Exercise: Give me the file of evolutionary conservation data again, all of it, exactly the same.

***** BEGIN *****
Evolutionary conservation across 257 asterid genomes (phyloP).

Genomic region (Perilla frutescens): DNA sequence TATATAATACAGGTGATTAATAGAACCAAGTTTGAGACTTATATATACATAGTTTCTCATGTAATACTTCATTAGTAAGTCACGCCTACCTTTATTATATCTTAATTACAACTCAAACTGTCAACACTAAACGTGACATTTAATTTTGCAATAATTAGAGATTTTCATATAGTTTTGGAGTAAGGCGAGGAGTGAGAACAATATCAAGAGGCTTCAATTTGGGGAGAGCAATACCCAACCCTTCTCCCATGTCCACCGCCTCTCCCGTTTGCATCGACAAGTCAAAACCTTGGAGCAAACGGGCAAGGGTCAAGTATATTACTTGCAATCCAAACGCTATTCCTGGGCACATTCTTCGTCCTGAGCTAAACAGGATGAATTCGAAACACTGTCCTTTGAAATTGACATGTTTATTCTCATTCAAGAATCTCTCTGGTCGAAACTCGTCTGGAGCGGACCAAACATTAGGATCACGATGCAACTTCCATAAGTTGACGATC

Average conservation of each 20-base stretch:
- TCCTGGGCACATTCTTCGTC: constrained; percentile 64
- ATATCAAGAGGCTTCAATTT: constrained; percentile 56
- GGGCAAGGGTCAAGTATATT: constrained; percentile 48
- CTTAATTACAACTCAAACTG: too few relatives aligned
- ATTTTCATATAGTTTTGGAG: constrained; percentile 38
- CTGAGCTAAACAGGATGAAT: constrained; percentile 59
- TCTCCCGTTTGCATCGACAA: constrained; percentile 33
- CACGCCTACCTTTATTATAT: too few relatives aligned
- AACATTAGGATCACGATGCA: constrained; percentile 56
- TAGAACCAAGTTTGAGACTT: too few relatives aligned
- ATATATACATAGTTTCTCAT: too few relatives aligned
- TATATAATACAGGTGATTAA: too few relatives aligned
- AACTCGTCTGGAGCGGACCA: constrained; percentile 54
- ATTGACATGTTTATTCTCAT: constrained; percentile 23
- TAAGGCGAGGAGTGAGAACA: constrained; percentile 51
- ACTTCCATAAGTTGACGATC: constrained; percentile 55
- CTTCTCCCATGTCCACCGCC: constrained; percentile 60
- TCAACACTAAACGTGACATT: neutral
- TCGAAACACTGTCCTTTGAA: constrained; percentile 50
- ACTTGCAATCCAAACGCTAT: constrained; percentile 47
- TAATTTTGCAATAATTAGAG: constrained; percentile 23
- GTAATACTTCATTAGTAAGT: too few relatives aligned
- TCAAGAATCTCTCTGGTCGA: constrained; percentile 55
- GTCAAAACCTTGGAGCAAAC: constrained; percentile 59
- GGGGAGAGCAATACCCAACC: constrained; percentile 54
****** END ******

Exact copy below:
Evolutionary conservation across 257 asterid genomes (phyloP).

Genomic region (Perilla frutescens): DNA sequence TATATAATACAGGTGATTAATAGAACCAAGTTTGAGACTTATATATACATAGTTTCTCATGTAATACTTCATTAGTAAGTCACGCCTACCTTTATTATATCTTAATTACAACTCAAACTGTCAACACTAAACGTGACATTTAATTTTGCAATAATTAGAGATTTTCATATAGTTTTGGAGTAAGGCGAGGAGTGAGAACAATATCAAGAGGCTTCAATTTGGGGAGAGCAATACCCAACCCTTCTCCCATGTCCACCGCCTCTCCCGTTTGCATCGACAAGTCAAAACCTTGGAGCAAACGGGCAAGGGTCAAGTATATTACTTGCAATCCAAACGCTATTCCTGGGCACATTCTTCGTCCTGAGCTAAACAGGATGAATTCGAAACACTGTCCTTTGAAATTGACATGTTTATTCTCATTCAAGAATCTCTCTGGTCGAAACTCGTCTGGAGCGGACCAAACATTAGGATCACGATGCAACTTCCATAAGTTGACGATC

Average conservation of each 20-base stretch:
- TCCTGGGCACATTCTTCGTC: constrained; percentile 64
- ATATCAAGAGGCTTCAATTT: constrained; percentile 56
- GGGCAAGGGTCAAGTATATT: constrained; percentile 48
- CTTAATTACAACTCAAACTG: too few relatives aligned
- ATTTTCATATAGTTTTGGAG: constrained; percentile 38
- CTGAGCTAAACAGGATGAAT: constrained; percentile 59
- TCTCCCGTTTGCATCGACAA: constrained; percentile 33
- CACGCCTACCTTTATTATAT: too few relatives aligned
- AACATTAGGATCACGATGCA: constrained; percentile 56
- TAGAACCAAGTTTGAGACTT: too few relatives aligned
- ATATATACATAGTTTCTCAT: too few relatives aligned
- TATATAATACAGGTGATTAA: too few relatives aligned
- AACTCGTCTGGAGCGGACCA: constrained; percentile 54
- ATTGACATGTTTATTCTCAT: constrained; percentile 23
- TAAGGCGAGGAGTGAGAACA: constrained; percentile 51
- ACTTCCATAAGTTGACGATC: constrained; percentile 55
- CTTCTCCCATGTCCACCGCC: constrained; percentile 60
- TCAACACTAAACGTGACATT: neutral
- TCGAAACACTGTCCTTTGAA: constrained; percentile 50
- ACTTGCAATCCAAACGCTAT: constrained; percentile 47
- TAATTTTGCAATAATTAGAG: constrained; percentile 23
- GTAATACTTCATTAGTAAGT: too few relatives aligned
- TCAAGAATCTCTCTGGTCGA: constrained; percentile 55
- GTCAAAACCTTGGAGCAAAC: constrained; percentile 59
- GGGGAGAGCAATACCCAACC: constrained; percentile 54